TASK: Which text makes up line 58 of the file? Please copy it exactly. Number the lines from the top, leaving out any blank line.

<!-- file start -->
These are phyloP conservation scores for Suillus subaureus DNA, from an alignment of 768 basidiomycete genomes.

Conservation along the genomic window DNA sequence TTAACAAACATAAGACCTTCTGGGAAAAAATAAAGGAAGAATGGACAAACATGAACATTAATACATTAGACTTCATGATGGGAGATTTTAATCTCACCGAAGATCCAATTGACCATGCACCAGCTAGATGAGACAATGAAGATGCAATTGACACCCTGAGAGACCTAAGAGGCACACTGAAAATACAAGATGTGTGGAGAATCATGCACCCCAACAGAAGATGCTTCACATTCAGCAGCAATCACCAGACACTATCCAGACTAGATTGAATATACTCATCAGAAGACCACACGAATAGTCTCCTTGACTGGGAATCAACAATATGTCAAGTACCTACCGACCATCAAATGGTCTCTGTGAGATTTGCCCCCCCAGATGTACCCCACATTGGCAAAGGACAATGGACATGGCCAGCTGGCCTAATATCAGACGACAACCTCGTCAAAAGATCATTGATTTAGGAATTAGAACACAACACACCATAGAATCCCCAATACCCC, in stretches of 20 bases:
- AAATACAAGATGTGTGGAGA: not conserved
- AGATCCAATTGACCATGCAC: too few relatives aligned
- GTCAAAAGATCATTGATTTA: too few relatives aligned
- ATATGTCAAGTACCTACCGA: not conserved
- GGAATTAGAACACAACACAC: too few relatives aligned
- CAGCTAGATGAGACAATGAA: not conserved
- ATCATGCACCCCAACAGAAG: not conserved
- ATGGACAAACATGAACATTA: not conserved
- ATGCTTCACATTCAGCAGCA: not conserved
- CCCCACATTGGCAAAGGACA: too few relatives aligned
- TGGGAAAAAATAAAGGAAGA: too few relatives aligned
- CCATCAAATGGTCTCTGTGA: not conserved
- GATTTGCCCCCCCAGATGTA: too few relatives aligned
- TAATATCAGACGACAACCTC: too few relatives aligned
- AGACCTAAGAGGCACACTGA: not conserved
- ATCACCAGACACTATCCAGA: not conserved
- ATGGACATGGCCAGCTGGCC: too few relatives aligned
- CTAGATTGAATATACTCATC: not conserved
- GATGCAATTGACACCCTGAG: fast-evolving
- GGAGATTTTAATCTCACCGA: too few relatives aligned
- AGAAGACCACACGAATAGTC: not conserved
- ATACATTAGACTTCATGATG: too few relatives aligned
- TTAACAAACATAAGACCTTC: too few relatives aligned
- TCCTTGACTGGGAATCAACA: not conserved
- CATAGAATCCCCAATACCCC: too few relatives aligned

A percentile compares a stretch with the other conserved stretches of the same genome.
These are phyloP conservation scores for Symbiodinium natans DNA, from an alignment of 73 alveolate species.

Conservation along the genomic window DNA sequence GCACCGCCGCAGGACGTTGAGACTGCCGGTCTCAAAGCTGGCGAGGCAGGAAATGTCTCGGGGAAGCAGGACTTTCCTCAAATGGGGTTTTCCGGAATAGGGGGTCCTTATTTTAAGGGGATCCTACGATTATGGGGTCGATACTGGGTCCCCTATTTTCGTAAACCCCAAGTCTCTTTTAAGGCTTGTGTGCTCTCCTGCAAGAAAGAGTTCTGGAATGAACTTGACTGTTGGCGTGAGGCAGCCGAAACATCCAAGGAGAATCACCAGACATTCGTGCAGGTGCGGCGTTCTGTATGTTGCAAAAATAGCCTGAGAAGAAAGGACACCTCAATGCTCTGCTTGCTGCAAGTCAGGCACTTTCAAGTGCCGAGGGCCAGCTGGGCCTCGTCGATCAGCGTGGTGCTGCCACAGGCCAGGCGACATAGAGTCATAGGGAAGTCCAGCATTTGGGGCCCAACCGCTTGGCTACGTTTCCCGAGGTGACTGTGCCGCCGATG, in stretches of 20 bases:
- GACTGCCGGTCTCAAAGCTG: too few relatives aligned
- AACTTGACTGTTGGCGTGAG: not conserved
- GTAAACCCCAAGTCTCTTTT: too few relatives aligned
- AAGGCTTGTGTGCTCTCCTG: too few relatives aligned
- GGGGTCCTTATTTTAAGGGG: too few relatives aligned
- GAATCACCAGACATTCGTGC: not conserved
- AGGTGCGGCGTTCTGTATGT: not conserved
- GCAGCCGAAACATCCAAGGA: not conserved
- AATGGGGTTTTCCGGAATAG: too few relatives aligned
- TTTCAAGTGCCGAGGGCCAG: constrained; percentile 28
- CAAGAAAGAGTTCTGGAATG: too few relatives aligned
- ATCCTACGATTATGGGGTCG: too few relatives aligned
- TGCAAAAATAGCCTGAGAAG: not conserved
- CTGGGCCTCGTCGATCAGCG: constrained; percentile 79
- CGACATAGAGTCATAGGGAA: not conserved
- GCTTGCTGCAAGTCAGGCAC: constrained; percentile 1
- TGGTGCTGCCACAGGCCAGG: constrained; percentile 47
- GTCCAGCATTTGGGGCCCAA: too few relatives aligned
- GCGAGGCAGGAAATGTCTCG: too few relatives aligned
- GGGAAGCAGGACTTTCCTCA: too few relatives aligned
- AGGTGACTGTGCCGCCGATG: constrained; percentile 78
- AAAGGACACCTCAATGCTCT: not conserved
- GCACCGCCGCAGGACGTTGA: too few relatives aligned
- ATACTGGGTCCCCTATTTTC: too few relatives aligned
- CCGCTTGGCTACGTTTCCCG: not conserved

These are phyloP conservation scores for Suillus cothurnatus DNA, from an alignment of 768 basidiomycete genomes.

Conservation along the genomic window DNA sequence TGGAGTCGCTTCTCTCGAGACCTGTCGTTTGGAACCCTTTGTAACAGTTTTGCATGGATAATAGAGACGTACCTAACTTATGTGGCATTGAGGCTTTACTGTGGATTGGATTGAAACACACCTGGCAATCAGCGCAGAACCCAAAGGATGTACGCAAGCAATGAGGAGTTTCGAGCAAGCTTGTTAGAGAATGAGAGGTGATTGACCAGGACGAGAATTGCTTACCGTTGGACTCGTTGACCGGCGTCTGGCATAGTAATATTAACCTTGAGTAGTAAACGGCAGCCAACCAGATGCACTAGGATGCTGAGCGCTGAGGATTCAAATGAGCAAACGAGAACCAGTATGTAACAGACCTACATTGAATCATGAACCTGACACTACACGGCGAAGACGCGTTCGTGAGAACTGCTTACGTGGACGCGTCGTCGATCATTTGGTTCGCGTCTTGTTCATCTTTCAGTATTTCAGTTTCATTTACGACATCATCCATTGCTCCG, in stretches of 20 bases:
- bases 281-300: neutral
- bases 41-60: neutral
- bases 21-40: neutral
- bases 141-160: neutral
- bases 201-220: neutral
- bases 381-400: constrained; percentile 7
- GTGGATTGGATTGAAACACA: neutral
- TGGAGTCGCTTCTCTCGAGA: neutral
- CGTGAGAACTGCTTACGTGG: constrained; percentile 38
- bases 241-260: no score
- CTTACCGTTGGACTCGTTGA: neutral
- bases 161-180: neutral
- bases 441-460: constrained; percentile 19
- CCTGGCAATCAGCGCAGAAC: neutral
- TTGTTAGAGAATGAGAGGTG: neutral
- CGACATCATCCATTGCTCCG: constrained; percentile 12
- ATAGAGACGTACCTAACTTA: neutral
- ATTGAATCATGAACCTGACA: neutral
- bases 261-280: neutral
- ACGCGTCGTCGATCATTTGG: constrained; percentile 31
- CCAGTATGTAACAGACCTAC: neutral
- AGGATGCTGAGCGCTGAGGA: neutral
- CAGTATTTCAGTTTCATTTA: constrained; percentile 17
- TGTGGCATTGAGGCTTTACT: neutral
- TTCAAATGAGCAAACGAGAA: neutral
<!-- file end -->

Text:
- bases 281-300: neutral